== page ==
In the real world, a person is a person, no matter what she looks like.  In Fiction Land, where every aspect is dictated by the creators, a good character is a good character, regardless of what she looks like.  This is the stumbling block that’s caused DOA to trip and faceplant for years now, and right now I have no confidence that they’ll right the ship with DOA6.  Despite having a solid ratio of females to males, and putting them in a position to ascend beyond their roles/archetypes/basic outlines, they…generally don’t.  Kasumi could be so much more than what she is now.  But because she’s been mishandled for at least a decade, right now all I can see her as is a timid little girl who pines for her onii-chan Hayate.  That’s a problem.


But there is a solution.  And that’s why I’ll now refer you to the title of the post -- and some helpful suggestions to preemptively save DOA6.  In no particular order, I recommend…

1) Let players create their own fighters
We live in a glorious (?) era where gamers can use official tools and franchise entries to make their own Saiyan, Hidden Leaf ninja, or…uh…Sonic friend.  If Team Ninja is smart, they’ll put the strongest tools on the market into their upcoming game.  Make it a standout feature full of customization options -- height, weight, age, build, hair styles, faces, voices, costumes, accessories, and more.  “More” in this case being, of course, bust sizes -- so that you can make someone more modestly endowed, rain-slick across the chest, or truly titanic.  Everybody wins.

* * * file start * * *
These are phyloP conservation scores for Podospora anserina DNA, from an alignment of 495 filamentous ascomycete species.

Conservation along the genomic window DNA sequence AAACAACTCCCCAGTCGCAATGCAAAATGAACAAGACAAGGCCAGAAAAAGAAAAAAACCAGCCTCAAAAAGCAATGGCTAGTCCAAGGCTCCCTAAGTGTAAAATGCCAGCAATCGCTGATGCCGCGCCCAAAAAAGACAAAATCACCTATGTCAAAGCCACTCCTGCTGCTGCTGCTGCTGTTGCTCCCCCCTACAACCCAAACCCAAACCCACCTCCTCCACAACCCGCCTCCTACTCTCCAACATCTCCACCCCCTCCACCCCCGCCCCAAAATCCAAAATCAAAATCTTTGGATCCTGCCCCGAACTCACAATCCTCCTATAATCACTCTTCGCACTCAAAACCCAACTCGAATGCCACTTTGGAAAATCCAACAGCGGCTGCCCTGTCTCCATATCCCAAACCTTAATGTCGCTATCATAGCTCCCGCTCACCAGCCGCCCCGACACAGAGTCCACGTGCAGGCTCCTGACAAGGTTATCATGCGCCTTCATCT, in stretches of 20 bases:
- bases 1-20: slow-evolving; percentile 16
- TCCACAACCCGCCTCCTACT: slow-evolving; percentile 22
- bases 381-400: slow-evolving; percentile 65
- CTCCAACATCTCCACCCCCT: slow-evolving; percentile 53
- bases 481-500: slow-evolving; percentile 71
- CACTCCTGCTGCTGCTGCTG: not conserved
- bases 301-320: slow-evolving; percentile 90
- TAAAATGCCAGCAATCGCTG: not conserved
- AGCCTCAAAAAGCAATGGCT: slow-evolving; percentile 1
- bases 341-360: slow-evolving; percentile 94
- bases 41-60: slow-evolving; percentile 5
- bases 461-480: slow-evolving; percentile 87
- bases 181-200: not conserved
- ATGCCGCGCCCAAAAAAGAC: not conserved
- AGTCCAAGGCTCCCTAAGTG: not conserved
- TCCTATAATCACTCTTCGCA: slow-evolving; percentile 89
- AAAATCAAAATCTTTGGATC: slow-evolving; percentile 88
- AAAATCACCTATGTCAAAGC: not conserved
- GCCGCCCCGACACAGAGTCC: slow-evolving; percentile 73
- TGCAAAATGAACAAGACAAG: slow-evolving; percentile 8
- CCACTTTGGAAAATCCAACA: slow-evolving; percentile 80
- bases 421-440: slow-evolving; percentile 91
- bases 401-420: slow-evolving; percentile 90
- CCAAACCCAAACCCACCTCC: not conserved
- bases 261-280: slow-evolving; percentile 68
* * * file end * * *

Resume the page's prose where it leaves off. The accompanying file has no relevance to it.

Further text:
Yes, this inevitably means that it’s a feature that’ll largely go untouched by the FGC in tournament settings, but for casual audiences?  Giving them a sense of ownership over the waifu/husbando of their creation will help them build an intimate bond, even if they can’t get a handle on the combat system.  Speaking of which?  Since Honoka was a Frankenstein of other fighters’ moves, there’s no reason why players shouldn’t be able to do the same -- either mix and match at their leisure, or create a moveset clone.  (Or throw in some other, random moves to slot in as needed.)

I’ve been pining for a big-bodied female grappler -- basically a female Zangief in terms of archetype -- for the better part of a decade.  I doubt I’m the only one -- which means the first to crack the code will be the first to make some serious cash.  


2) Give existing characters better stories
No one can say that the groundwork for the DOA girls isn’t there.  It is.  We’re not talking about princesses or waifs in constant need of rescuing; we’re dealing with martial artists, wrestlers, and assassins eager to duke it out.  If Koei Tecmo and Team Ninja were really serious about the “I’m a Fighter” campaign, then they could’ve ridden newcomer Mila to the top -- explored her drive for battle and combat in a world that’s tacitly insane.  But she was only a diversion in DOA5’s story, and for whatever reason isn’t even allowed to show up on Zack Island in the spinoffs.